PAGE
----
Regarding employment and payroll data, under the Fair Labor Standards Act (FLSA) and others, you must:
For at least 3 years: keep payroll records, certificates, agreements, notices, collective bargaining agreements, employment contracts, and sales and purchase records. Also keep completed copies of each employee’s I-9 for three years after they are hired. If the employee works longer than three years, hold on to the form for at least one year after the employee leaves.
For at least 2 years: Keep basic employment and earning records like timecards, wage-rate tables, shipping and billing records, and records of additions to or deductions from wages. Also keep the records that show why you may pay different wages to employees of different sexes, such as wage rates, job evaluations, seniority and merit systems, and collective bargaining agreements.
For at least 1 year: The Equal Employment Opportunity Commission says employers should keep all employment records for at least one year from the employee’s date of termination.
Other record-keeping laws that may apply to you:
Under the Occupational Safety and Health Act, you need to keep records of job-related injuries and illnesses for five years. But some records, like those covering toxic substance exposure, have to be kept for 30 years.
You must keep files of benefit plans and seniority and merit systems while they are in effect and for at least a year after they end. You must also retain summary descriptions and annual reports of benefits plans for six years.
If your company is covered by the Family and Medical Leave Act, you must also retain relevant records of leaves, notices, policies, and more for three years.
Additional laws that may apply to you.
Employers in Georgia may test applicants for drugs or alcohol. If their drug testing program meets specific requirements, they may be eligible for a discount under their workers’ compensation insurance policy.
COBRA is a federal law that allows many employees to continue their health benefits after their employment ends. Because federal COBRA only applies to employers that have 20 or more employees, many states have adopted their own versions of the law, which are known as “mini-COBRAs.”
Georgia’s mini-COBRA allows eligible employees to continue their coverage for up to four months (the balance of the policy-month remaining at termination of benefits, plus three more months) if they were continuously covered for the six months prior to plan termination and have a total of at least 18 months of creditable coverage.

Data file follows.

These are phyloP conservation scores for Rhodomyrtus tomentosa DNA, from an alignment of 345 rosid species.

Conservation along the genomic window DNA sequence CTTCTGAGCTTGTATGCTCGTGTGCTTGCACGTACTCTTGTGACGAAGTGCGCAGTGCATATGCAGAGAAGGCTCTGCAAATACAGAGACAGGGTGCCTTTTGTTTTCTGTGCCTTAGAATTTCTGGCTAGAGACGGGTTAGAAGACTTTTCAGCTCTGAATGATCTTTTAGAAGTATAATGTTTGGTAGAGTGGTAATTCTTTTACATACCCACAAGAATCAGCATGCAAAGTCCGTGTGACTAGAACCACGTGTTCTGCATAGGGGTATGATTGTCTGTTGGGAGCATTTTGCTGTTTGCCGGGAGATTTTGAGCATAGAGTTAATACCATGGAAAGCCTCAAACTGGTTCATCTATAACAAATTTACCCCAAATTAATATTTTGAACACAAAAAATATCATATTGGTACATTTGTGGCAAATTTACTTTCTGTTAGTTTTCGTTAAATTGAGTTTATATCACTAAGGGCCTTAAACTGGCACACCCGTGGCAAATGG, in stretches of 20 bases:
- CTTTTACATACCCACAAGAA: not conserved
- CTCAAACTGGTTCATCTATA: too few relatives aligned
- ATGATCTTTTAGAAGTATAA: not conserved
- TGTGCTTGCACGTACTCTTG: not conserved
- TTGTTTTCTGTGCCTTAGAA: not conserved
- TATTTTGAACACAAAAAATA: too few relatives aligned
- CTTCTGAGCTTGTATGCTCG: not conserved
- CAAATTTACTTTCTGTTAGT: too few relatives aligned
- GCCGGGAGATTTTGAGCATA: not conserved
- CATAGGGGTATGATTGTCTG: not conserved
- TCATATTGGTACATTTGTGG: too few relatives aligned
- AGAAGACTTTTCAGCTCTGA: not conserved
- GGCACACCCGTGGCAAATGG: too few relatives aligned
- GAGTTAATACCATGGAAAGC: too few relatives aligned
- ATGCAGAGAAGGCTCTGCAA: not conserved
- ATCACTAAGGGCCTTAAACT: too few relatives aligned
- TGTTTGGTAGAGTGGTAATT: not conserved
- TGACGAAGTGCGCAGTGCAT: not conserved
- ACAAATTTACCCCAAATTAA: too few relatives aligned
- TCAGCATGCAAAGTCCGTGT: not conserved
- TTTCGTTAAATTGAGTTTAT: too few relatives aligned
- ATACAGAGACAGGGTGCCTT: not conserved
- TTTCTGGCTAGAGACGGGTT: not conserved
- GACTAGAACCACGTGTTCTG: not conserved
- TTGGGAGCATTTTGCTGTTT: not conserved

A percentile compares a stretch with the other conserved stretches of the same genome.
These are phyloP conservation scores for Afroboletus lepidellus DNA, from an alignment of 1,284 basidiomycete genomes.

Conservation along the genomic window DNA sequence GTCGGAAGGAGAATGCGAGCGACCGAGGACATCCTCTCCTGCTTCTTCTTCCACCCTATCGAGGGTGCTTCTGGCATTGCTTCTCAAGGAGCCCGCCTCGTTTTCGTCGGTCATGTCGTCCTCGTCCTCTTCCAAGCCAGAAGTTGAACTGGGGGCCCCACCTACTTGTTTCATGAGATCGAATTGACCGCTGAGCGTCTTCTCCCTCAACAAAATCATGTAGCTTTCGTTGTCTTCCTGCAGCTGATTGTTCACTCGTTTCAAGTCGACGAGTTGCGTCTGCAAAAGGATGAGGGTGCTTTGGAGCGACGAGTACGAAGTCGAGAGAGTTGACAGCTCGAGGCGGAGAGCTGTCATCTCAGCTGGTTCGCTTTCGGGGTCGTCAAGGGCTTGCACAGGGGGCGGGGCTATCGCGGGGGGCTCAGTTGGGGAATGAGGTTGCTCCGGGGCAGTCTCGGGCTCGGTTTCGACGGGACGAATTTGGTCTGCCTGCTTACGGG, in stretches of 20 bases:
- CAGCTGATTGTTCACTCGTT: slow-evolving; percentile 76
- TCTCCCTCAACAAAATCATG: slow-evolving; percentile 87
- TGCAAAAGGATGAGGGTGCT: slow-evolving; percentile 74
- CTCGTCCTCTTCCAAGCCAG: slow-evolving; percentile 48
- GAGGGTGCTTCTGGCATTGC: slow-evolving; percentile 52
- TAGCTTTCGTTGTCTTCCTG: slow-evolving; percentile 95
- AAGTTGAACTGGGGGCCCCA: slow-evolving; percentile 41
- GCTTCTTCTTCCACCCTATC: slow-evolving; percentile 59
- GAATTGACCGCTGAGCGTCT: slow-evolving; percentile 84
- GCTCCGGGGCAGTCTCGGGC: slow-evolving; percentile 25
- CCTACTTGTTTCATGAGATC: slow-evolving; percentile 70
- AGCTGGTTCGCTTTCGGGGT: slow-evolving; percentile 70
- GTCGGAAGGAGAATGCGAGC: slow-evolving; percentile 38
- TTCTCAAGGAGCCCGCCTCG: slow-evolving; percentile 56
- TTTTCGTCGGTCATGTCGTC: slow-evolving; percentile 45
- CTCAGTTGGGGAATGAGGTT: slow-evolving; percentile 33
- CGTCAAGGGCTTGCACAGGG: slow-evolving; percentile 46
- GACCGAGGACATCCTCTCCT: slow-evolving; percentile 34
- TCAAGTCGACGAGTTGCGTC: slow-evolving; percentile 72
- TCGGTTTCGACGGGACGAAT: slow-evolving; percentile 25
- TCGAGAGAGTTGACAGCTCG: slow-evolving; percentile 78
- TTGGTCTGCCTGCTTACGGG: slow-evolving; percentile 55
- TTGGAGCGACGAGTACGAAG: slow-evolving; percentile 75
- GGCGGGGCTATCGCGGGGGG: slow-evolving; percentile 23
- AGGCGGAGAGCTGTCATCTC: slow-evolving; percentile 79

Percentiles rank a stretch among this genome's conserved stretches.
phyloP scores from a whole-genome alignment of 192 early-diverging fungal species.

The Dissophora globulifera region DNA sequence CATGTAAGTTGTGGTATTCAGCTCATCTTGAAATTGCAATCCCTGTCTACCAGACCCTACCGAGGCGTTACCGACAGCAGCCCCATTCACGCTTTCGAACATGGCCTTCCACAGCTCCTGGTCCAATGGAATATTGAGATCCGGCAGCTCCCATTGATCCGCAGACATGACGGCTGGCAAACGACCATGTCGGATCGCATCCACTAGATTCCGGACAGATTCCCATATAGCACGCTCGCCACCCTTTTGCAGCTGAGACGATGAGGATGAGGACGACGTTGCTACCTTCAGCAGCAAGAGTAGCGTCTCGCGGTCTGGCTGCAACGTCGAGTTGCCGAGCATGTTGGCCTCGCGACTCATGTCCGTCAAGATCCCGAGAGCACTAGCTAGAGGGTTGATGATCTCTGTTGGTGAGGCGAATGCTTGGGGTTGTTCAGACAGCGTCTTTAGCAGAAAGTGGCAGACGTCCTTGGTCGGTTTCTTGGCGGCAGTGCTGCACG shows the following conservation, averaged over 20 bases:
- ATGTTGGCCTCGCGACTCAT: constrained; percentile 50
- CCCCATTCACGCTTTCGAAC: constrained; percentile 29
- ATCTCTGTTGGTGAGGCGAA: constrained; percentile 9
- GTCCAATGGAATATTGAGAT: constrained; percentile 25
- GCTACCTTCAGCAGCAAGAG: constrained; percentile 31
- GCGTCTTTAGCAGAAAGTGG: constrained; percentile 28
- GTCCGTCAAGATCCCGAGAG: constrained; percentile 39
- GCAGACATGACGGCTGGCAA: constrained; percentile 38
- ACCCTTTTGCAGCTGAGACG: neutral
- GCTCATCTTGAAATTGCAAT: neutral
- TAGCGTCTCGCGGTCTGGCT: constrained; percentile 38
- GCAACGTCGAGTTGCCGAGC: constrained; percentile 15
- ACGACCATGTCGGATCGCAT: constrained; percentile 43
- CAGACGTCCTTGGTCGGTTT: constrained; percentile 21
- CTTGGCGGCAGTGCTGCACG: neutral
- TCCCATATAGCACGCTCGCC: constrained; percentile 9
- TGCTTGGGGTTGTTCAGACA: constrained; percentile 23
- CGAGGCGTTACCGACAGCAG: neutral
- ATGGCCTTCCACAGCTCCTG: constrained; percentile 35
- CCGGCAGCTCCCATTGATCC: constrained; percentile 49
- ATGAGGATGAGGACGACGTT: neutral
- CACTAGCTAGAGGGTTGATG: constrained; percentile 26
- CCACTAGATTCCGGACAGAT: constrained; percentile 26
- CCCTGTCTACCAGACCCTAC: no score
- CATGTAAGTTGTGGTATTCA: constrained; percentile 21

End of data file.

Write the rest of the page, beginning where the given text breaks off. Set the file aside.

Public employers may not retaliate against employees for reporting fraud, waste, or abuse. Georgia does not explicitly allow or prohibit private-sector employers from retaliating against their employees for reporting violations of the law.
Georgia requires that employers conduct background checks on law enforcement personnel, nursing home personnel, healthcare personnel, security guards, public school personnel, mortgage industry personnel who may enter, delete, or verify any information on any mortgage loan application form or document.
As of January 1, 2021, rehabilitated people with a criminal background are allowed to petition the court to restrict and seal certain criminal records.
Get our Compliance Calendar to stay on top of deadlines throughout the year: View it on your computer. Click + Google Calendar in the lower right to add it to your Google Calendar and subscribe to all updates. You can also download a calendar (.ics) file that you can import into iCal or Outlook, or download a PDF to your computer.
View the resources available to Georgia business owners and workers impacted by the coronavirus outbreak in our state-by-state COVID-19 Resource Center.
Looking for ways to stay up to date on employment laws and small business news?
Subscribe now to get our weekly newsletter and compliance updates.
This summary is not qualified legal advice. Laws are always subject to change, and they can vary from municipality to municipality. It’s up to you to make sure you’re compliant with all laws and statutes in your area. If you need more compliance help, we recommend consulting with a qualified lawyer, checking with your local government agencies, or signing up for Homebase to get help from our certified HR Pros.